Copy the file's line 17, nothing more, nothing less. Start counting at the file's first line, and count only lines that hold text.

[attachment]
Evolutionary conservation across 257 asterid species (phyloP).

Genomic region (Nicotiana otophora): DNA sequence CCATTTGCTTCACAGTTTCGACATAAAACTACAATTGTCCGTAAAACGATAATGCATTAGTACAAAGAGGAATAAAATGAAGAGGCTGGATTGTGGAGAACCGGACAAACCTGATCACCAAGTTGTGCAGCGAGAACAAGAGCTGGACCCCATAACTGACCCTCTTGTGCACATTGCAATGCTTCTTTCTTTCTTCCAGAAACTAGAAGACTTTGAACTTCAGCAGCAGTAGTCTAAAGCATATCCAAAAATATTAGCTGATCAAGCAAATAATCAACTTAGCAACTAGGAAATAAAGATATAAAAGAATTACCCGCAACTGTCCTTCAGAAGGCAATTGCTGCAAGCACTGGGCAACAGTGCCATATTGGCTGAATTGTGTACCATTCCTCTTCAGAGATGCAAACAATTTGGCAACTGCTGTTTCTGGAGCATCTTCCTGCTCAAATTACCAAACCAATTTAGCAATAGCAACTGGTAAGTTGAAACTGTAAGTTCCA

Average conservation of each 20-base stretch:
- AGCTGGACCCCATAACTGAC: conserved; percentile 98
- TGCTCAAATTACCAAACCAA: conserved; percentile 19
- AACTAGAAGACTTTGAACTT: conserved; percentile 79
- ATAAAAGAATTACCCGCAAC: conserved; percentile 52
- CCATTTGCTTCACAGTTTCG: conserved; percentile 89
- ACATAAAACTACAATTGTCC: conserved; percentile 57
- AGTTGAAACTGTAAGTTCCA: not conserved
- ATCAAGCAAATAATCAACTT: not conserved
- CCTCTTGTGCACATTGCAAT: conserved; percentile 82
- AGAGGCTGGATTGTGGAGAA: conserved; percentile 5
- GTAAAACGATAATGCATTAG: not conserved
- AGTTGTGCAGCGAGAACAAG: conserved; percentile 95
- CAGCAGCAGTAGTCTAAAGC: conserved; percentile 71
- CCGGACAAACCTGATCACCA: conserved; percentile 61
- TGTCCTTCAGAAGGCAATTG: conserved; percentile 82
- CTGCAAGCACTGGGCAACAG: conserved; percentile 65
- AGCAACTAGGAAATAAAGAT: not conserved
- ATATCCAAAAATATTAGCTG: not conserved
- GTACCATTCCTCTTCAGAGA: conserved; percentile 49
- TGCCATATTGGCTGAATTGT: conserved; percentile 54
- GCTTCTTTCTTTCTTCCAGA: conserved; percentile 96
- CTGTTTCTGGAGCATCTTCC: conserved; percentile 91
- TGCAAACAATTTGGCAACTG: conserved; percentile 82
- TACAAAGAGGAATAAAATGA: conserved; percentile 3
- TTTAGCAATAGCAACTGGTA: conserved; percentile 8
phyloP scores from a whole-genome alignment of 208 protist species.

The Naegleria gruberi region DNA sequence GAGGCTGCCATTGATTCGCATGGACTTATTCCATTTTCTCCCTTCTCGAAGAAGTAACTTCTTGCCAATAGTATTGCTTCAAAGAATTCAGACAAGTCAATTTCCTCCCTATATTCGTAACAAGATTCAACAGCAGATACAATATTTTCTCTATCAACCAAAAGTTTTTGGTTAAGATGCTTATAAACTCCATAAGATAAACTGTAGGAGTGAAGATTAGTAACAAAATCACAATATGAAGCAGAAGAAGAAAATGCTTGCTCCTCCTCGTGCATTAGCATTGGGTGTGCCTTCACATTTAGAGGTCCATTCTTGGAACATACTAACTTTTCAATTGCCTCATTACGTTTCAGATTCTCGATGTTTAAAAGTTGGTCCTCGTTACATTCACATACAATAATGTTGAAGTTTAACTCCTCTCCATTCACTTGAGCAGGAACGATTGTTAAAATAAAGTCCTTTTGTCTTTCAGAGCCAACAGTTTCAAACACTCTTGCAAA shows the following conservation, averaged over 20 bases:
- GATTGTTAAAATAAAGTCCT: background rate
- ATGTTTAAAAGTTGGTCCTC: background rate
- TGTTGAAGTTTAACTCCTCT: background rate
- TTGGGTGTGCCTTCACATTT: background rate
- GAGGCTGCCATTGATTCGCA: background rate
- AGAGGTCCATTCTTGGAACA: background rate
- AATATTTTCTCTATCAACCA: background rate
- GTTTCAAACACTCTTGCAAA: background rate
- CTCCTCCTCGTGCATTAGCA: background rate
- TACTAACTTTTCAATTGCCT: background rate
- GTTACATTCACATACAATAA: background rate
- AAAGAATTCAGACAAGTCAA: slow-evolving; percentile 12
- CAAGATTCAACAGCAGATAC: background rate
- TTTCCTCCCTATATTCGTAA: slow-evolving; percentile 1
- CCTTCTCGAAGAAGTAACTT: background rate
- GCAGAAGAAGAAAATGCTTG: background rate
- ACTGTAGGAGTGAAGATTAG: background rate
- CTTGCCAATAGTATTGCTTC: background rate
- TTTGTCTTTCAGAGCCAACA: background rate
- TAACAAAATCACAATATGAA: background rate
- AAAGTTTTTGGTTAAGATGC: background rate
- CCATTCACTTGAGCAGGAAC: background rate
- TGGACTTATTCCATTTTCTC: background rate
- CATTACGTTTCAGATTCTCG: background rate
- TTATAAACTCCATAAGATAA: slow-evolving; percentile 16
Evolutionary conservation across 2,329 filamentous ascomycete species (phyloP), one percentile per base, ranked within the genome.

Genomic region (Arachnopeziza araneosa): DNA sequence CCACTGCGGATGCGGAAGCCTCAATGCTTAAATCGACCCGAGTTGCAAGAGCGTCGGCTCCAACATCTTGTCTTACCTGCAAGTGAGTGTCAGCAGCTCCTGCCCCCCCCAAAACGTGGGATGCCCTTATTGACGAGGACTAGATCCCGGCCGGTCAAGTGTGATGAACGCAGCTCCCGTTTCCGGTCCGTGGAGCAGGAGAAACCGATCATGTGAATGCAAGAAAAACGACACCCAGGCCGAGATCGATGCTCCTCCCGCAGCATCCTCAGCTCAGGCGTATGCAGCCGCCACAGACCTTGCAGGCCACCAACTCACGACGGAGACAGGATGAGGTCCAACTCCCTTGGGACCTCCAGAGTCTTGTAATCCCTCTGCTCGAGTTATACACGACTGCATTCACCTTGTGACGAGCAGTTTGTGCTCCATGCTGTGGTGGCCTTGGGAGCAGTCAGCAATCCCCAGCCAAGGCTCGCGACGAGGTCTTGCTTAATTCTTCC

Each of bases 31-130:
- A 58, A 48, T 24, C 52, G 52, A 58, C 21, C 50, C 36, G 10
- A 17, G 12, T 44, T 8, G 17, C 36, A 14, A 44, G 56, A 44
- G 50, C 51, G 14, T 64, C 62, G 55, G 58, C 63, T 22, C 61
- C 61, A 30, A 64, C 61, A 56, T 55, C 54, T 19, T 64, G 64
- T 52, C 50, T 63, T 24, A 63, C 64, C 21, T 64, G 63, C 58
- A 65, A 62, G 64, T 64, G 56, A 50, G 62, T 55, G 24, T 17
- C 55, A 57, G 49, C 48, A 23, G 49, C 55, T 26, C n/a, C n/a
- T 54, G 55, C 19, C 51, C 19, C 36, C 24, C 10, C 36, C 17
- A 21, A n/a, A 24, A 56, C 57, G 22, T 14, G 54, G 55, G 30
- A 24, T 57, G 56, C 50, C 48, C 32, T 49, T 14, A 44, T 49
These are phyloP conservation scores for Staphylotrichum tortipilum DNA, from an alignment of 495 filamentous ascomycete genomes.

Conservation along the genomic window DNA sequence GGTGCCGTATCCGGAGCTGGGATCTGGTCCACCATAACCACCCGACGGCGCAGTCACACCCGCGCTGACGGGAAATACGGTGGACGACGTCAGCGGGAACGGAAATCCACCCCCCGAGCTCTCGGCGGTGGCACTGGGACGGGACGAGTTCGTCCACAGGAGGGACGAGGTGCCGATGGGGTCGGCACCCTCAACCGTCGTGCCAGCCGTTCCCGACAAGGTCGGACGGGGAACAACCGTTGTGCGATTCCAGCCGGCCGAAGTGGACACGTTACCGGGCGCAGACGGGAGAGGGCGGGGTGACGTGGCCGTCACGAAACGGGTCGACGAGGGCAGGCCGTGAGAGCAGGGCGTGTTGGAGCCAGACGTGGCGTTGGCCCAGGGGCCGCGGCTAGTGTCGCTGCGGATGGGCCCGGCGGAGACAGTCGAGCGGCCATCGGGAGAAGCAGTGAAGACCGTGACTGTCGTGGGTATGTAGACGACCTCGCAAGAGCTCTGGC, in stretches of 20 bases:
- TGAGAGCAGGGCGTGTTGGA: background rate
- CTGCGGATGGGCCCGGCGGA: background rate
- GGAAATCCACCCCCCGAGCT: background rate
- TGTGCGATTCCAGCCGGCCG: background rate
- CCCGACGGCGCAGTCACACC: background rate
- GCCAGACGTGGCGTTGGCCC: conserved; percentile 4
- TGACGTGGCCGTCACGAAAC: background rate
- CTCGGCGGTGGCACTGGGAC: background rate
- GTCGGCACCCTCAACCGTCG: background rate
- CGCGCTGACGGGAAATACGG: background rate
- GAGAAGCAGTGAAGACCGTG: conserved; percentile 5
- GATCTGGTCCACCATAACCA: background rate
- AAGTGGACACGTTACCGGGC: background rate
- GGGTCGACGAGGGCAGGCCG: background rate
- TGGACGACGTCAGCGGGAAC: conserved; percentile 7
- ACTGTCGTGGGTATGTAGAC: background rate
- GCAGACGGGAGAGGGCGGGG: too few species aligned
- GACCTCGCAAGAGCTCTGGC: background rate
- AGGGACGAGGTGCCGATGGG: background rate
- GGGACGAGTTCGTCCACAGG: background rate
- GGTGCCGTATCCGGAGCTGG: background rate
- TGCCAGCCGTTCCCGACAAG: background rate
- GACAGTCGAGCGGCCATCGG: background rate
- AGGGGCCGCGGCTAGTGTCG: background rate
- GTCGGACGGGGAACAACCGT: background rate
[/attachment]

- CCGGACAAACCTGATCACCA: conserved; percentile 61